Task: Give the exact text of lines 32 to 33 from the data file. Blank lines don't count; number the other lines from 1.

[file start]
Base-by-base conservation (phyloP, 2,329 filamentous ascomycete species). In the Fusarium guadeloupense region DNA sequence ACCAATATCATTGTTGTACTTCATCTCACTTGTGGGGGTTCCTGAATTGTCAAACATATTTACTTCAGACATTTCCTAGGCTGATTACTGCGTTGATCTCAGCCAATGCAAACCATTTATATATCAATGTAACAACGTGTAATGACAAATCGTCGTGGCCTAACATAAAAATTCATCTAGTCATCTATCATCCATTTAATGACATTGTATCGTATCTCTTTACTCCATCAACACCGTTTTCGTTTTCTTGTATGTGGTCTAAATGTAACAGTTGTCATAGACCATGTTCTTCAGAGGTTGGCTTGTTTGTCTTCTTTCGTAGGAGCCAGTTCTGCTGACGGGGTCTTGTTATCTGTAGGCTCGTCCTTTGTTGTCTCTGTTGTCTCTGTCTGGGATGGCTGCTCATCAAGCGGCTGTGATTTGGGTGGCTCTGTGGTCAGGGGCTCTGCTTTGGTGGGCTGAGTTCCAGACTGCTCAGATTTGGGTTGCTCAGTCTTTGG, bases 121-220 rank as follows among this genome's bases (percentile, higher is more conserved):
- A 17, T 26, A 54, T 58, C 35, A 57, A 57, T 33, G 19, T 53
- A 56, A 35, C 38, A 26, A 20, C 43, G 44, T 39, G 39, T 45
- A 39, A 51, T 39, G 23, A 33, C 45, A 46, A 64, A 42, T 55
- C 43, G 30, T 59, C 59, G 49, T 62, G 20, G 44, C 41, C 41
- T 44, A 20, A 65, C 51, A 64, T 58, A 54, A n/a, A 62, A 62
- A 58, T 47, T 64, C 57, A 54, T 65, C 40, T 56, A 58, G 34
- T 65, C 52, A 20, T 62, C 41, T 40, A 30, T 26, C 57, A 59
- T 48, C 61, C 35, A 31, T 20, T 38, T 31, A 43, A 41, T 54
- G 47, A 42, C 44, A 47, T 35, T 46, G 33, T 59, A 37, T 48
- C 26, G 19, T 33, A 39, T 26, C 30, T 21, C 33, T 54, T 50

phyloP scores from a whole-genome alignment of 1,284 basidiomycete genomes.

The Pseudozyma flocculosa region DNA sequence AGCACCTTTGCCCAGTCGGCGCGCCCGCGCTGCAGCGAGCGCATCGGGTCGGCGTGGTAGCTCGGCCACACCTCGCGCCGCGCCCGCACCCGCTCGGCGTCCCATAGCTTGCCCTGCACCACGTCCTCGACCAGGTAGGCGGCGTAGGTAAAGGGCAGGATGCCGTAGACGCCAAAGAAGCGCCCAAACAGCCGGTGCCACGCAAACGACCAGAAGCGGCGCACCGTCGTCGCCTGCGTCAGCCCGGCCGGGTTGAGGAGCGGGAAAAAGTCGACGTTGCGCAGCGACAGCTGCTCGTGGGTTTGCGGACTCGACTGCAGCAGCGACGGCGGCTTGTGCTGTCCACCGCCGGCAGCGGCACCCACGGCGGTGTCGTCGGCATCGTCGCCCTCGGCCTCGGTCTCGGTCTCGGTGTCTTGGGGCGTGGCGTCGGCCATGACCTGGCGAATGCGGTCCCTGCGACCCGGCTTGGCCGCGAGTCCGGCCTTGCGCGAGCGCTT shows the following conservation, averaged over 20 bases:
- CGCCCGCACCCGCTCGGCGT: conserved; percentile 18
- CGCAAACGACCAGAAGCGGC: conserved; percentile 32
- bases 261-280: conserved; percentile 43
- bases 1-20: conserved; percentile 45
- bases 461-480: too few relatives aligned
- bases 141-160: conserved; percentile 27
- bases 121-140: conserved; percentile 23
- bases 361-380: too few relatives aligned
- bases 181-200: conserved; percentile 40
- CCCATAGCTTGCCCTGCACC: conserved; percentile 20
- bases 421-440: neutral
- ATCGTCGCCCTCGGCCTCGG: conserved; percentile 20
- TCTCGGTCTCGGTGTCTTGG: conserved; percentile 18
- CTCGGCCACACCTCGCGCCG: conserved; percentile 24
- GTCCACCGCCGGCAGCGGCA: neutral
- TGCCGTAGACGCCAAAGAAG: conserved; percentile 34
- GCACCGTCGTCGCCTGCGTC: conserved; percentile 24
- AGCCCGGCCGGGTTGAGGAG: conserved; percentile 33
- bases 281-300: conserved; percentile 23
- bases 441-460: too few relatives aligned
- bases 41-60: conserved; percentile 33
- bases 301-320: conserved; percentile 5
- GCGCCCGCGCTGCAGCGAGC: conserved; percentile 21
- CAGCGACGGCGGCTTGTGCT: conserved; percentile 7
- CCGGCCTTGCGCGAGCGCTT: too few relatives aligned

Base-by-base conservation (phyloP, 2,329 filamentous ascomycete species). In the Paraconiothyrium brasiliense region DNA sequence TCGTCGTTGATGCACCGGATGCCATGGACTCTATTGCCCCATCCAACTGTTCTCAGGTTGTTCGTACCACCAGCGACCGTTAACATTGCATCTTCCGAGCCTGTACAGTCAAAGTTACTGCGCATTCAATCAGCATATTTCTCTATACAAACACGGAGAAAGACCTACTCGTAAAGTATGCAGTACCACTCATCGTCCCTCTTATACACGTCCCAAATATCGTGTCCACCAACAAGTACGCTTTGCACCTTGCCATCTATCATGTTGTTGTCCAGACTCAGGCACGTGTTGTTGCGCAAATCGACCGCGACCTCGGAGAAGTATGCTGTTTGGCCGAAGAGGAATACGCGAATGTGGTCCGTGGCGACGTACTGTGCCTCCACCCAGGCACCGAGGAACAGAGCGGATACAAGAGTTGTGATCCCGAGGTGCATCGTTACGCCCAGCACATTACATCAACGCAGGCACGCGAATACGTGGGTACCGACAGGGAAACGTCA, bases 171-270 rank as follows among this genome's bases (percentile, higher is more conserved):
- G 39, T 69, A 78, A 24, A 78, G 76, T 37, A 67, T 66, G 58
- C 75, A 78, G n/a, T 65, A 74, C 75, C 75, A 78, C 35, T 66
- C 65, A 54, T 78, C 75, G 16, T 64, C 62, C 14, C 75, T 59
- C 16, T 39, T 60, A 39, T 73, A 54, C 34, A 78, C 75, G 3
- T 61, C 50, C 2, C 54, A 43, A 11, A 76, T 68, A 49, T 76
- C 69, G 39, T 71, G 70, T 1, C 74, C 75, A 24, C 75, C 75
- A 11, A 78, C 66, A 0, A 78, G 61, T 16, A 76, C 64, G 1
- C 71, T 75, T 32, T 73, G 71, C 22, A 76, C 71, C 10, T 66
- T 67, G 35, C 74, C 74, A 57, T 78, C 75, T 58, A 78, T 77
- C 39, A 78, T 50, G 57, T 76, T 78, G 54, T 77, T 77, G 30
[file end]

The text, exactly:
- bases 281-300: conserved; percentile 23
- bases 441-460: too few relatives aligned